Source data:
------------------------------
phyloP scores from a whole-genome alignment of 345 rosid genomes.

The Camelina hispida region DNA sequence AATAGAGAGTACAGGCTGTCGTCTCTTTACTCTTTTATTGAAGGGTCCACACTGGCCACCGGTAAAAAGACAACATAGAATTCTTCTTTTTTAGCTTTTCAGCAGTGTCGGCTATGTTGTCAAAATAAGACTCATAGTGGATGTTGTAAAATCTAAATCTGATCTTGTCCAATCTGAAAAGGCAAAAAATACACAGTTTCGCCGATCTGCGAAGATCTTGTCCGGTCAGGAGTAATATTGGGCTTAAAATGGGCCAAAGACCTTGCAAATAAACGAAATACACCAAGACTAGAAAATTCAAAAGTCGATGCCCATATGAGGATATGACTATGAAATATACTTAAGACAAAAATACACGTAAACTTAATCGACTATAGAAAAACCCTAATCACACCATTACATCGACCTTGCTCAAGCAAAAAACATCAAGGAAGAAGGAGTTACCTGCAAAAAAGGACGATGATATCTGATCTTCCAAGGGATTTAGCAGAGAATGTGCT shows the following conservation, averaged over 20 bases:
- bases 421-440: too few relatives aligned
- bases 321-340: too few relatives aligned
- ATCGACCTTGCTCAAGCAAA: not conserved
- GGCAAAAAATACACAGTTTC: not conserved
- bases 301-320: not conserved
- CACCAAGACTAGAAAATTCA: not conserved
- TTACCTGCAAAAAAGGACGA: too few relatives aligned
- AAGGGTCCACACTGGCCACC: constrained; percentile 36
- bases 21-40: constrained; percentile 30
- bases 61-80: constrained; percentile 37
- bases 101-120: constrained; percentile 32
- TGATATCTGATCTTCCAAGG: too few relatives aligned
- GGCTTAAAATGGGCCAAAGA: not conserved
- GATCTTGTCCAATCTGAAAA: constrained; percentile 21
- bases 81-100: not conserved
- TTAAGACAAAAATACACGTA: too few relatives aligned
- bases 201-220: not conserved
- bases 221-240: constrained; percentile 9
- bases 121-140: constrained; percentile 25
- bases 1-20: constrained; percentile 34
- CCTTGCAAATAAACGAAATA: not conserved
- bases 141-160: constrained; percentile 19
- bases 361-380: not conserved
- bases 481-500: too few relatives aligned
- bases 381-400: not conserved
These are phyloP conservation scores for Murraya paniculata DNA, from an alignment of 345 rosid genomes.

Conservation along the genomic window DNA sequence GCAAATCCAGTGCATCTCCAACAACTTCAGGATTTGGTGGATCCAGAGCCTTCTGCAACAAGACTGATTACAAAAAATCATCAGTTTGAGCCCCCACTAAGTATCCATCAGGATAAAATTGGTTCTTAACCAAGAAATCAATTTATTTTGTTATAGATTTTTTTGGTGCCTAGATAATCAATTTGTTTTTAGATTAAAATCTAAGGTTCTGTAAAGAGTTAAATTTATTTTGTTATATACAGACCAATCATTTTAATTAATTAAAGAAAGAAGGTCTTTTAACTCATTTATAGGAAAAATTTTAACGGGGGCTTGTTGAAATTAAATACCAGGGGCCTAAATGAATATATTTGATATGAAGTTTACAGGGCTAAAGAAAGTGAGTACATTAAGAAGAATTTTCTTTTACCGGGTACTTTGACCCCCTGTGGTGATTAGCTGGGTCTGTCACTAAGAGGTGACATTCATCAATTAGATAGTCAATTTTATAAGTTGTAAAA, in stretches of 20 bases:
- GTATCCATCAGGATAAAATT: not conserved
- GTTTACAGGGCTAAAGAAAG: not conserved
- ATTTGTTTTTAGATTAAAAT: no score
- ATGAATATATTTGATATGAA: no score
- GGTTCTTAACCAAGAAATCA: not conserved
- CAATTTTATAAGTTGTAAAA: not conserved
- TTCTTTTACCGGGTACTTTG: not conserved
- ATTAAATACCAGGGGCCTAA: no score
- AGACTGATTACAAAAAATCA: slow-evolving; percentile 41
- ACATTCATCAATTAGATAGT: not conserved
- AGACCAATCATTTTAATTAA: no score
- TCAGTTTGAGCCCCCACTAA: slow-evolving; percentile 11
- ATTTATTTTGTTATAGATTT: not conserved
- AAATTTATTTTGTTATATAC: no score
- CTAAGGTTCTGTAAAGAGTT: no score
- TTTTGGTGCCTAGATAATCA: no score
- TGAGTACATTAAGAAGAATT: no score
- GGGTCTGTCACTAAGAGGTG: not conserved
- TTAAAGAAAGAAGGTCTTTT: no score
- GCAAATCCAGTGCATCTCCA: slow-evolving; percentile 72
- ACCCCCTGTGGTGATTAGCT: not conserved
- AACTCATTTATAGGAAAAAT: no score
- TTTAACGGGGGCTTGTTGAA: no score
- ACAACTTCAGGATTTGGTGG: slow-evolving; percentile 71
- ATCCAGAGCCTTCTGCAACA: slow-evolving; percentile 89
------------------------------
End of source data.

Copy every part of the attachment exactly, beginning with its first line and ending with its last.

phyloP scores from a whole-genome alignment of 345 rosid genomes.

The Camelina hispida region DNA sequence AATAGAGAGTACAGGCTGTCGTCTCTTTACTCTTTTATTGAAGGGTCCACACTGGCCACCGGTAAAAAGACAACATAGAATTCTTCTTTTTTAGCTTTTCAGCAGTGTCGGCTATGTTGTCAAAATAAGACTCATAGTGGATGTTGTAAAATCTAAATCTGATCTTGTCCAATCTGAAAAGGCAAAAAATACACAGTTTCGCCGATCTGCGAAGATCTTGTCCGGTCAGGAGTAATATTGGGCTTAAAATGGGCCAAAGACCTTGCAAATAAACGAAATACACCAAGACTAGAAAATTCAAAAGTCGATGCCCATATGAGGATATGACTATGAAATATACTTAAGACAAAAATACACGTAAACTTAATCGACTATAGAAAAACCCTAATCACACCATTACATCGACCTTGCTCAAGCAAAAAACATCAAGGAAGAAGGAGTTACCTGCAAAAAAGGACGATGATATCTGATCTTCCAAGGGATTTAGCAGAGAATGTGCT shows the following conservation, averaged over 20 bases:
- bases 421-440: too few relatives aligned
- bases 321-340: too few relatives aligned
- ATCGACCTTGCTCAAGCAAA: not conserved
- GGCAAAAAATACACAGTTTC: not conserved
- bases 301-320: not conserved
- CACCAAGACTAGAAAATTCA: not conserved
- TTACCTGCAAAAAAGGACGA: too few relatives aligned
- AAGGGTCCACACTGGCCACC: constrained; percentile 36
- bases 21-40: constrained; percentile 30
- bases 61-80: constrained; percentile 37
- bases 101-120: constrained; percentile 32
- TGATATCTGATCTTCCAAGG: too few relatives aligned
- GGCTTAAAATGGGCCAAAGA: not conserved
- GATCTTGTCCAATCTGAAAA: constrained; percentile 21
- bases 81-100: not conserved
- TTAAGACAAAAATACACGTA: too few relatives aligned
- bases 201-220: not conserved
- bases 221-240: constrained; percentile 9
- bases 121-140: constrained; percentile 25
- bases 1-20: constrained; percentile 34
- CCTTGCAAATAAACGAAATA: not conserved
- bases 141-160: constrained; percentile 19
- bases 361-380: not conserved
- bases 481-500: too few relatives aligned
- bases 381-400: not conserved
These are phyloP conservation scores for Murraya paniculata DNA, from an alignment of 345 rosid genomes.

Conservation along the genomic window DNA sequence GCAAATCCAGTGCATCTCCAACAACTTCAGGATTTGGTGGATCCAGAGCCTTCTGCAACAAGACTGATTACAAAAAATCATCAGTTTGAGCCCCCACTAAGTATCCATCAGGATAAAATTGGTTCTTAACCAAGAAATCAATTTATTTTGTTATAGATTTTTTTGGTGCCTAGATAATCAATTTGTTTTTAGATTAAAATCTAAGGTTCTGTAAAGAGTTAAATTTATTTTGTTATATACAGACCAATCATTTTAATTAATTAAAGAAAGAAGGTCTTTTAACTCATTTATAGGAAAAATTTTAACGGGGGCTTGTTGAAATTAAATACCAGGGGCCTAAATGAATATATTTGATATGAAGTTTACAGGGCTAAAGAAAGTGAGTACATTAAGAAGAATTTTCTTTTACCGGGTACTTTGACCCCCTGTGGTGATTAGCTGGGTCTGTCACTAAGAGGTGACATTCATCAATTAGATAGTCAATTTTATAAGTTGTAAAA, in stretches of 20 bases:
- GTATCCATCAGGATAAAATT: not conserved
- GTTTACAGGGCTAAAGAAAG: not conserved
- ATTTGTTTTTAGATTAAAAT: no score
- ATGAATATATTTGATATGAA: no score
- GGTTCTTAACCAAGAAATCA: not conserved
- CAATTTTATAAGTTGTAAAA: not conserved
- TTCTTTTACCGGGTACTTTG: not conserved
- ATTAAATACCAGGGGCCTAA: no score
- AGACTGATTACAAAAAATCA: slow-evolving; percentile 41
- ACATTCATCAATTAGATAGT: not conserved
- AGACCAATCATTTTAATTAA: no score
- TCAGTTTGAGCCCCCACTAA: slow-evolving; percentile 11
- ATTTATTTTGTTATAGATTT: not conserved
- AAATTTATTTTGTTATATAC: no score
- CTAAGGTTCTGTAAAGAGTT: no score
- TTTTGGTGCCTAGATAATCA: no score
- TGAGTACATTAAGAAGAATT: no score
- GGGTCTGTCACTAAGAGGTG: not conserved
- TTAAAGAAAGAAGGTCTTTT: no score
- GCAAATCCAGTGCATCTCCA: slow-evolving; percentile 72
- ACCCCCTGTGGTGATTAGCT: not conserved
- AACTCATTTATAGGAAAAAT: no score
- TTTAACGGGGGCTTGTTGAA: no score
- ACAACTTCAGGATTTGGTGG: slow-evolving; percentile 71
- ATCCAGAGCCTTCTGCAACA: slow-evolving; percentile 89